How Sculpture Show North Sculpted the Local Leeds Art Scene
When mentioning art, paintings are often what come to mind. Nonetheless, this Leeds Inspired-funded, free-of-charge exhibition with a focus on sculptures has had over 2,500 visitors in ten days.
The idea for Sculpture Show North came about during the Covid-19 pandemic when organiser and exhibiting artist David Iredale realised both artists and art-lovers needed an escape. After months of digitised art pieces on display, this event was one of the first to emerge post-lockdown. Oeuvres made during the pandemic, or inspired by it, were showcased.
Ane Freed-Kernis found the show refreshing as a participating artist, “It is noticeable that an art show focusing solely on sculptures is rare, which makes Sculpture Show North unusual. All the other arts events tend to be focused on paintings, with sculpture as an afterthought.” Leeds based exhibiting artist Mandy Long agrees with her on this, “I don’t have much experience in painting yet, but I think painting always seems to get more of a spotlight on it.”
As much as Long shared her love for Leeds with us, she questions the art and culture sphere in this city. “What do we have in our city that people would get on the train for? Sometimes I feel we as a city should have a greater presence of all arts generally, and yes, definitely sculptures.” Even with the celebrated Yorkshire Sculpture Triangle (consisting of the Hepworth Wakefield, Yorkshire Sculpture Park, Leeds Art Gallery and the Henry Moore Institute) in the area, the accessibility of local exhibitions is still a concern. Long finds the pieces at the Henry Moore Institute underwhelming, admitting that while they are “experimental”, she hopes Leeds had “another gallery space that is a little more accessible to people”.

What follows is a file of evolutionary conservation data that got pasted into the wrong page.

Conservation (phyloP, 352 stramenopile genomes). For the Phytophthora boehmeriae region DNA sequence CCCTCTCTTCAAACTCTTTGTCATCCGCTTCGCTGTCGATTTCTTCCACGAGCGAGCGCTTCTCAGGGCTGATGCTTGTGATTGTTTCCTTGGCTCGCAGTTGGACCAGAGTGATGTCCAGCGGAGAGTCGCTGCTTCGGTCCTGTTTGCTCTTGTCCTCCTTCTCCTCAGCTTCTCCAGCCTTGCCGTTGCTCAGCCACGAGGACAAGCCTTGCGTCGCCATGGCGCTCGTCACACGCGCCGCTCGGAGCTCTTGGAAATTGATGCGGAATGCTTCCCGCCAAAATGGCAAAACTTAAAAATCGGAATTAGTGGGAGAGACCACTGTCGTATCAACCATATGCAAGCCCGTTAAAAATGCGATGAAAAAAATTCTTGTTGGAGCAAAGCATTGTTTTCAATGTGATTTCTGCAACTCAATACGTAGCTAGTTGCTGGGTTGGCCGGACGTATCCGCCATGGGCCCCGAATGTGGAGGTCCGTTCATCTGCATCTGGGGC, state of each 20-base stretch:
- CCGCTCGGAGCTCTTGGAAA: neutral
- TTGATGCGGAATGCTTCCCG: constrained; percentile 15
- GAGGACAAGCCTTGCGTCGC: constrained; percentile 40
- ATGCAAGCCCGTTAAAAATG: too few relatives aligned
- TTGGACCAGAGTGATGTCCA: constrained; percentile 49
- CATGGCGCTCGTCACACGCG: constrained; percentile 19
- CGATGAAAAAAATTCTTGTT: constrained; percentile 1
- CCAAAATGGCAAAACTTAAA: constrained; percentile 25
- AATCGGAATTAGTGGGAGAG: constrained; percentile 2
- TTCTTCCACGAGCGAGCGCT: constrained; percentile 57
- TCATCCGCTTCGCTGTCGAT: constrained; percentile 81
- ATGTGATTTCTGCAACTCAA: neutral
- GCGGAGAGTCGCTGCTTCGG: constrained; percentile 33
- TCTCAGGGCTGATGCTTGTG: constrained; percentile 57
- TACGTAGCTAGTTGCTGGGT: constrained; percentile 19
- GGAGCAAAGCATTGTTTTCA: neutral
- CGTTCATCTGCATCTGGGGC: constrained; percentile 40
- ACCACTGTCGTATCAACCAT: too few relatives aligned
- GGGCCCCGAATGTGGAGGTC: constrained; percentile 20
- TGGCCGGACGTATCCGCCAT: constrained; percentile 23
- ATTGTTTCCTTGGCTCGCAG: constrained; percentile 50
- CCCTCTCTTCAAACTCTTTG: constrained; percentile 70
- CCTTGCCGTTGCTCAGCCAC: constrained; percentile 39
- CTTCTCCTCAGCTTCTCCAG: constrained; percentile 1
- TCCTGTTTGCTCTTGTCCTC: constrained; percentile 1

Freed-Kernis believes Sculpture Show North mitigates this problem, “I think the show compliments some of the other sculpture events in the area. One of the things I thought it added was an accessible event, both in terms of geography and price.” James, 42, who visited the exhibition briefly also showed his appreciation for the location, claiming that he enjoyed killing time there while waiting for a train.
“The general opinion of most local sculptors is that [the Yorkshire Sculpture Triangle] have little interest in sculptors who are not either well known or a famous name,” said Iredale. In contrast, all artists at the Sculpture Show North were chosen because of their well-executed and well-finished pieces, rather than the reputation of the artist. He believes the opportunity to exhibit at “an iconic venue, at good rates, and alongside their peers” was what set it apart.
19-year-old visitor Annabella reckons the venue played a large role in differentiating the show from ‘traditional’ art galleries as “it would bring a different audience to view them.” The event had a rather “casual laid-back vibe” to James in comparison to museums, especially with some of the artists present.
When taking the exhibition down, Long concluded, “I think [the turnout] is quite encouraging, that people do want it, they do like it.”
The Sculpture Show North, organised by David Iredale and Johnny Sunter, took place at the Leeds Corn Exchange from October 22nd to October 31st. The works of 16 artists and the visually impaired from Vision Support Harrogate District were displayed at the heart of the Grade I listed Victorian building.
The artists include Sergio Baroni, Marcia Bennett Male, Fiona Bowley, Mark Butler, Martin Copley, PJ Donnelly, Ane Freed-Kernis, David Iredale, Ian Knowles, Kay Latto, Cameron Lings, Mandy Long, Johnny Sunter, Barbara Taylor, Vision Support Harrogate, Steve Williams, and AB Wood Arts.
Image Credits: All belong to the Author